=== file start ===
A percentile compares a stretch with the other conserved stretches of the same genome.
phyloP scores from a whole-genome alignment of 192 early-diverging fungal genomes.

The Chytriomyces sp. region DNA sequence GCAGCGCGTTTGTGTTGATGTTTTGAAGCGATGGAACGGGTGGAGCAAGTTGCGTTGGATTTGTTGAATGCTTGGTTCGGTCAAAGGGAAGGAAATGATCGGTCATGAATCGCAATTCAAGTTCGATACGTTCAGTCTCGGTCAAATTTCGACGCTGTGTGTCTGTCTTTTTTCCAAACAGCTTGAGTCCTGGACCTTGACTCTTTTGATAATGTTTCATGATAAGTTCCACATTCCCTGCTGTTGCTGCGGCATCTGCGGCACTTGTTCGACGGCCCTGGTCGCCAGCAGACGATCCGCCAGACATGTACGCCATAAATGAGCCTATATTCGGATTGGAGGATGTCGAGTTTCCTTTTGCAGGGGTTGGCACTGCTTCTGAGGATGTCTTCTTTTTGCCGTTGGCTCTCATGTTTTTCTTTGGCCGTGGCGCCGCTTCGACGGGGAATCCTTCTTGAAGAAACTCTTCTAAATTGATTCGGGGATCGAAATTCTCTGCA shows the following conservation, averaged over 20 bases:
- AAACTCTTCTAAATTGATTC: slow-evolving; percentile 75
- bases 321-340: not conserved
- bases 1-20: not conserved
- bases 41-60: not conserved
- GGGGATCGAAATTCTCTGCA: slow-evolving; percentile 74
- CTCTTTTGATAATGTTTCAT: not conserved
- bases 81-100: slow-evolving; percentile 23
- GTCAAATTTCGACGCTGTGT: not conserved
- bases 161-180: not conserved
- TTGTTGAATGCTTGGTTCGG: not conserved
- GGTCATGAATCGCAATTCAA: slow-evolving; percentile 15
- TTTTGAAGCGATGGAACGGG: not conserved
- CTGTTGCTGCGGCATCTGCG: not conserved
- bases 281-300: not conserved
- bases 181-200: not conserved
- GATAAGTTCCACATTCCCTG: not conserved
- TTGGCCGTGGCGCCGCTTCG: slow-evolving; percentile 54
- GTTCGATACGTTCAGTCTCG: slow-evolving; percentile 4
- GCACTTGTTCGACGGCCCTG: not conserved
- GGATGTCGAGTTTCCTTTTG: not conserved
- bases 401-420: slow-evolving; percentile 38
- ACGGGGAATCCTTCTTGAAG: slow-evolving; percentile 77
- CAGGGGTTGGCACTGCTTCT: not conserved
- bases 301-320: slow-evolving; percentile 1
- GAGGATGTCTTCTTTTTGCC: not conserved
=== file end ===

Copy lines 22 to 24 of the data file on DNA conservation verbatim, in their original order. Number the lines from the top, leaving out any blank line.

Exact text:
- GCACTTGTTCGACGGCCCTG: not conserved
- GGATGTCGAGTTTCCTTTTG: not conserved
- bases 401-420: slow-evolving; percentile 38